But the sharks are definitely the stars here. It’s thought they spend the nights deep and hunting so when the first cage drops at 8:00AM, you might only see one and it’ll likely be below you. But once there’s some activity in the water the Yellowtail are all around, the sharks come up to see what’s going on, and you get some really intimate encounters. The sharks are frequently passing right by the cages and on one dive, Dave was actually able to reach out and touch one. And on two other occasions, sharks bumped (“rammed” makes it sound too aggressive) the cages. Not sure if that was out of curiosity or what but at no time did anyone feel threatened or anything like that.

Over the course of three dive days, I personally was able to dive 17 dives. So there’s ample opportunity to go in and photograph the sharks, review your work, make some changes in how you’re shooting, and go back and do it again. I mean, let’s face it: There’s only SO many shots and angles you can get on a single species and you either get it or you don’t. But the opportunities are certainly there.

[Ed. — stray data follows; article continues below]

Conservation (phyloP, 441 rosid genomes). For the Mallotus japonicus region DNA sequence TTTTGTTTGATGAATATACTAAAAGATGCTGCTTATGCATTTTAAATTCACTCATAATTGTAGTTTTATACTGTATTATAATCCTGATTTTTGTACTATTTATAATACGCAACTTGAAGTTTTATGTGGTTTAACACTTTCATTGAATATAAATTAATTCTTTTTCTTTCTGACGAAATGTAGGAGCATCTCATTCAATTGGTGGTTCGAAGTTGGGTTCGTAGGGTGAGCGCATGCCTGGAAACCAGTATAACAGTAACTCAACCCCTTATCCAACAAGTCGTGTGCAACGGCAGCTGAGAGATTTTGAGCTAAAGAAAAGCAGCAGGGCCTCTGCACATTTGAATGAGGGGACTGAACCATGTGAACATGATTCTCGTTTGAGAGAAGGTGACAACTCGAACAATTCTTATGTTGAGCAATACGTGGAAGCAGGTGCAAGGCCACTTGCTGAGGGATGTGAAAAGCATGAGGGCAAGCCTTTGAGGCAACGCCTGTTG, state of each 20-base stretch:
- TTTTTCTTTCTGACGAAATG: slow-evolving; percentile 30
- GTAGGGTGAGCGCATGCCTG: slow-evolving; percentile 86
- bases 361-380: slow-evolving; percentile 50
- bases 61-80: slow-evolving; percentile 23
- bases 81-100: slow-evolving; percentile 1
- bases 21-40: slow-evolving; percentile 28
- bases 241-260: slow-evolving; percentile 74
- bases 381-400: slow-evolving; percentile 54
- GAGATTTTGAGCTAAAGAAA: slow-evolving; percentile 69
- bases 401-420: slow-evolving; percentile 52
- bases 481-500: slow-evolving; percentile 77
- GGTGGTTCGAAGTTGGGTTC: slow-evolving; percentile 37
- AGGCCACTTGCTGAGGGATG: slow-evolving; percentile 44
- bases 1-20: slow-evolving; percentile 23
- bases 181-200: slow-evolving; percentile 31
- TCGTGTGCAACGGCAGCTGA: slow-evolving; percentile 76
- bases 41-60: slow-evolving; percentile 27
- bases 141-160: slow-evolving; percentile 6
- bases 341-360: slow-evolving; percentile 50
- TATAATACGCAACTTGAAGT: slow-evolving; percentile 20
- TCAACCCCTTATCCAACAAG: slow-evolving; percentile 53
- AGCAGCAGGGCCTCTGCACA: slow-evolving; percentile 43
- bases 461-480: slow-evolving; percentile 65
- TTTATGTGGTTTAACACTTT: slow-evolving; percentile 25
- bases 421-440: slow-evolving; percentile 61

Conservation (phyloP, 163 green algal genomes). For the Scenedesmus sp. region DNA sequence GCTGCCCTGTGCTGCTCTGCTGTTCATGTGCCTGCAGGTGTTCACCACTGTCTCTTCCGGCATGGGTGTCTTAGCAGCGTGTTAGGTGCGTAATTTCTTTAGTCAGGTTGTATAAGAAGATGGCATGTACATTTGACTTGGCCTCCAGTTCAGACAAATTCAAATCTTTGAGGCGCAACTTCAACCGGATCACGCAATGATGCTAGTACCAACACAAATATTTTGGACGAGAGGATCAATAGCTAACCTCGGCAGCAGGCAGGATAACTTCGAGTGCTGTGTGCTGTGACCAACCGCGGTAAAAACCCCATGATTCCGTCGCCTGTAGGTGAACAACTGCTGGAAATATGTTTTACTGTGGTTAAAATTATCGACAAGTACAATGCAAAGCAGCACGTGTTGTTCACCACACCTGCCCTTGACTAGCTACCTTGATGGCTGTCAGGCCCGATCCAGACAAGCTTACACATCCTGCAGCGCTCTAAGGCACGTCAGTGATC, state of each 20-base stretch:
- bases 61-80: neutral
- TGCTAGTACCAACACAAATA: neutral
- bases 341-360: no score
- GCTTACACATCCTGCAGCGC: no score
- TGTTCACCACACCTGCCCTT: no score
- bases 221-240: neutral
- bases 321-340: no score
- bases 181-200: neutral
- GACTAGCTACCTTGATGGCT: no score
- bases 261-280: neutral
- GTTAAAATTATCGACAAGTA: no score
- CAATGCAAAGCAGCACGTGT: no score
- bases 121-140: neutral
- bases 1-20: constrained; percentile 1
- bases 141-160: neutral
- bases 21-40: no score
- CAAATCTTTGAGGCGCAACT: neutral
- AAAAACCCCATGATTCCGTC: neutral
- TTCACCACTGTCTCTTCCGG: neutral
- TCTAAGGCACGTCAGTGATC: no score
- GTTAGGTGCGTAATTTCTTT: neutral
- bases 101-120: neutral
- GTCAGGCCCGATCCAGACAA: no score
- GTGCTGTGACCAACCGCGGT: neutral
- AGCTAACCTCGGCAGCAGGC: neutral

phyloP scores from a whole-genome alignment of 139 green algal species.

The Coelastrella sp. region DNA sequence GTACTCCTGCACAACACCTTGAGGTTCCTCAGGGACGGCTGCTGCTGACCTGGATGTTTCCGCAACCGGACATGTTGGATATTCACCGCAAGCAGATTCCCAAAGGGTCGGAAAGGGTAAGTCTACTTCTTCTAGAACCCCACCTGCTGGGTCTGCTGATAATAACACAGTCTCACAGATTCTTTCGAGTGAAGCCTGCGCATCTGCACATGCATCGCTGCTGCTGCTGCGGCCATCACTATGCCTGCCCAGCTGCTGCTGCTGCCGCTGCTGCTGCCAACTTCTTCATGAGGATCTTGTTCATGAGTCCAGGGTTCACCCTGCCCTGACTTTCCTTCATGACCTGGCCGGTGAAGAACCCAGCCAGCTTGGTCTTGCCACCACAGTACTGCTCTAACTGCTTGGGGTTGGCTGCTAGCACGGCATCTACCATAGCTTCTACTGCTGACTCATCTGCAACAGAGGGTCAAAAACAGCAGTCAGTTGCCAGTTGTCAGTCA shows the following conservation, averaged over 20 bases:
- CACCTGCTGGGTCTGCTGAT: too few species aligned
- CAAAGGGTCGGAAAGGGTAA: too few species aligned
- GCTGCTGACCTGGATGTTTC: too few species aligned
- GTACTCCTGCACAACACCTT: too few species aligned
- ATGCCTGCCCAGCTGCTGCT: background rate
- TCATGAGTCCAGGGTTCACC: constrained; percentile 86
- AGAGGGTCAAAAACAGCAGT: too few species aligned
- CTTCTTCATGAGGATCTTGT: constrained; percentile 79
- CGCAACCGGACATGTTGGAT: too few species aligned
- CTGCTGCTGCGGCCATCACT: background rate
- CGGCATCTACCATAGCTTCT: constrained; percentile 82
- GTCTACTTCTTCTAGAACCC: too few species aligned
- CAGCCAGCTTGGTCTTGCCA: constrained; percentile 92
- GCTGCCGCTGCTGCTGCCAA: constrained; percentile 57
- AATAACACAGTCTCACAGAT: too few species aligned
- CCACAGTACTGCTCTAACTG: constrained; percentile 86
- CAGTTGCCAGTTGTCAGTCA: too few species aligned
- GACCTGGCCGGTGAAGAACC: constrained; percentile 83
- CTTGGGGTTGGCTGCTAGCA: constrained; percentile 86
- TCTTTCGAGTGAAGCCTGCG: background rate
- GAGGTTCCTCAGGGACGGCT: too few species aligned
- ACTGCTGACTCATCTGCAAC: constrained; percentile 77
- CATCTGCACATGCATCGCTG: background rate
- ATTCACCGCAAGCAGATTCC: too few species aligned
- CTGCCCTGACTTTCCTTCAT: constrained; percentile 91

Was it all worth it? Absolutely!!! This is an incredible adventure that you must experience at least once in your life.

Reporter and Travel

Dive Experience Over 1000 dives
Where else diving I dive all over the world on a regular basis (please don't hate me).
Closest Airport San Diego Getting There Bus down to Ensenada from SD

Dive Conditions

Weather sunny, dry Seas calm, choppy, no currents
Water Temp 71-71°F / 22-22°C Wetsuit Thickness 5
Water Visibility 60-150 Ft/ 18-46 M

Dive Policy

Dive own profile ?
Enforced diving restrictions You're in a cage, so N/A.
Liveaboard? yes Nitrox Available? N/A

What I Saw

Sharks Lots Mantas None
Dolphins None Whale Sharks None
Turtles None Whales None
Corals N/A Tropical Fish N/A
Small Critters N/A Large Fish N/A
Large Pelagics 5 stars

Underwater Photography 1 (worst) - 5 (best):

Subject Matter 5 stars Boat Facilities 4 stars
Overall rating for UWP's 5 stars Shore Facilities N/A
UW Photo Comments Excellent photo table. Lots of space and pretty much everyone had their own individual area, including charging outlets. [NOTE ABOUT "SUBJECT MATTER" ABOVE - I gave it 5 stars assuming you want to photo Great White Sharks. The only other things to shoot - all from a cage - are Yellowtail, Yellowfin Tuna, and maybe a turtle or sea lion if you're lucky.]